Table of Contents
Table of Contents
Have you thought about getting a start on SaaS management?
Every year, more and more SaaS products promise to save your organization time and money (not to mention saving you from headaches).
But there’s a flip side to this: Every year, it gets harder to keep track of all the SaaS vendors you’re contracted with, let alone assess the value that you’re getting from them.
If you take a look at Chief Marketing Technologist’s image on the ever-expanding landscape of marketing software, you’ll know what we’re talking about. The SaaS landscape for marketing technology has grown exponentially every year since they began tracking, now numbering more than 10,000 solutions. In 2014, there less than 1,000. And while marketing teams have traditionally used more varied and numerous digital technologies, other departments’ growing use of SaaS have followed similar trajectories.
A prime example of the explosive, rapid growth of SaaS in businesses: The number of applications for marketing technology now surpasses more than 10,000 solutions – in 2014, there were less than 1,000. (Credit: chiefmartec.com)
It’s one of the reasons growing organizations have started focusing on SaaS management: a uniform process for identifying and optimizing your SaaS spend.
In this post, you’ll get an understanding of how to build the foundation for SaaS management and charter a SaaS management journey.
Common Starting Points for Pursuing a SaaS Management Strategy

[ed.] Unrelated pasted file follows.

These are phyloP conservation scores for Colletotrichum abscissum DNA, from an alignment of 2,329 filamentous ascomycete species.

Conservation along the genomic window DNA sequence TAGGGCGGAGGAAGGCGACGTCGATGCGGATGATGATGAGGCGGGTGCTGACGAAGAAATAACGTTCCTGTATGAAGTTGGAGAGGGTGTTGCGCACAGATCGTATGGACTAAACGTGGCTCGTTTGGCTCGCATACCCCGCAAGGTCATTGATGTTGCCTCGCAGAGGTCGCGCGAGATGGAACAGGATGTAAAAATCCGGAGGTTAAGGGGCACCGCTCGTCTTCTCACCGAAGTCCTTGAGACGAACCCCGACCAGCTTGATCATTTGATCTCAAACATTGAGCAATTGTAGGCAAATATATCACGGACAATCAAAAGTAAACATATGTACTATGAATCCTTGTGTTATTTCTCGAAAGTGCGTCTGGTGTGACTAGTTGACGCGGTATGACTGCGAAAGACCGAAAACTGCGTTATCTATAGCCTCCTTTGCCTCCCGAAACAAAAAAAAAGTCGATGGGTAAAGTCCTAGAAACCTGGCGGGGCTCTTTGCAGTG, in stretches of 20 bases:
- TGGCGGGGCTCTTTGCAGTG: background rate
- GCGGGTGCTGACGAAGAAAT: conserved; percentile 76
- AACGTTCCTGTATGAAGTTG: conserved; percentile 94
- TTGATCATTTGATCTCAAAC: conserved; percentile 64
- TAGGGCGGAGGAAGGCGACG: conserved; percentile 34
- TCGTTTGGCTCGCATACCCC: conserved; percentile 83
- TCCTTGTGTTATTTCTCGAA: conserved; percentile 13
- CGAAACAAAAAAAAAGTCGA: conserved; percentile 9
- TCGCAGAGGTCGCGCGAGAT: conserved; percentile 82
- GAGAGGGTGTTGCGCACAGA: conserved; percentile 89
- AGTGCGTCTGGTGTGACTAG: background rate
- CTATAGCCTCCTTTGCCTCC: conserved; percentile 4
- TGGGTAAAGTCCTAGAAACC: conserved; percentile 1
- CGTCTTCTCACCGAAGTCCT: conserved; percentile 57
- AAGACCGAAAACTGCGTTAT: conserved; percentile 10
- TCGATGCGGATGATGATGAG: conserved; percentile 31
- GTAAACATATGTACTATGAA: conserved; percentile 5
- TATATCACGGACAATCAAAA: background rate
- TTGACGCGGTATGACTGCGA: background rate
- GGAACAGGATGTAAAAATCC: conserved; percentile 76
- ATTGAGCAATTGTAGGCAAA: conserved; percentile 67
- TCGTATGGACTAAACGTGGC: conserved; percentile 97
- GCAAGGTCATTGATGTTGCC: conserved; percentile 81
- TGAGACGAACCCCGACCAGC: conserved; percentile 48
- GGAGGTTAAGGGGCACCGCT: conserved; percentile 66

SaaS management begins when you admit that you have a problem. Maybe you realize you don’t have a clear map for which products your company’s using (and how much they use them). It could be as simple as being unable to tally overall SaaS spending without spending a dozen hours tracking everything down.
Either way, at Zylo, we typically see the need to start a SaaS management program or process take root with a series of questions:
- How many SaaS applications do we actually have?
- How much are we spending on subscription software overall? Who’s doing the spending?
- Do employees get the full value from the software subscriptions, licenses, or seats they’ve been provisioned?
- Are they using SaaS applications that we don’t know about?
Attempting to answer these questions typically reveals a big problem: the unmanaged growth of SaaS creates uncontrolled costs and increased risk. A lack of insight into SaaS spend and usage results in inefficient purchasing, reactive renewal processes, poor forecasting, and constant change.
Why Start with SaaS Management?
SaaS management reduces the cost and risk of SaaS applications by introducing visibility into cloud-based application contracts, usage, and spend. Answering the questions above isn’t always easy. But by viewing your organization’s SaaS applications through the lens of a lifecycle, managing SaaS becomes more manageable
Zylo has implemented SaaS management with hundreds of organizations and developed a comprehensive approach that addresses SaaS applications in terms of their lifecycle of usefulness across the organization as a whole. By taking the time to start SaaS management within your own org, you can turn the challenges of relying on SaaS into an opportunity to control costs, manage risk, and empower a distributed workforce.
Chartering a SaaS Management Journey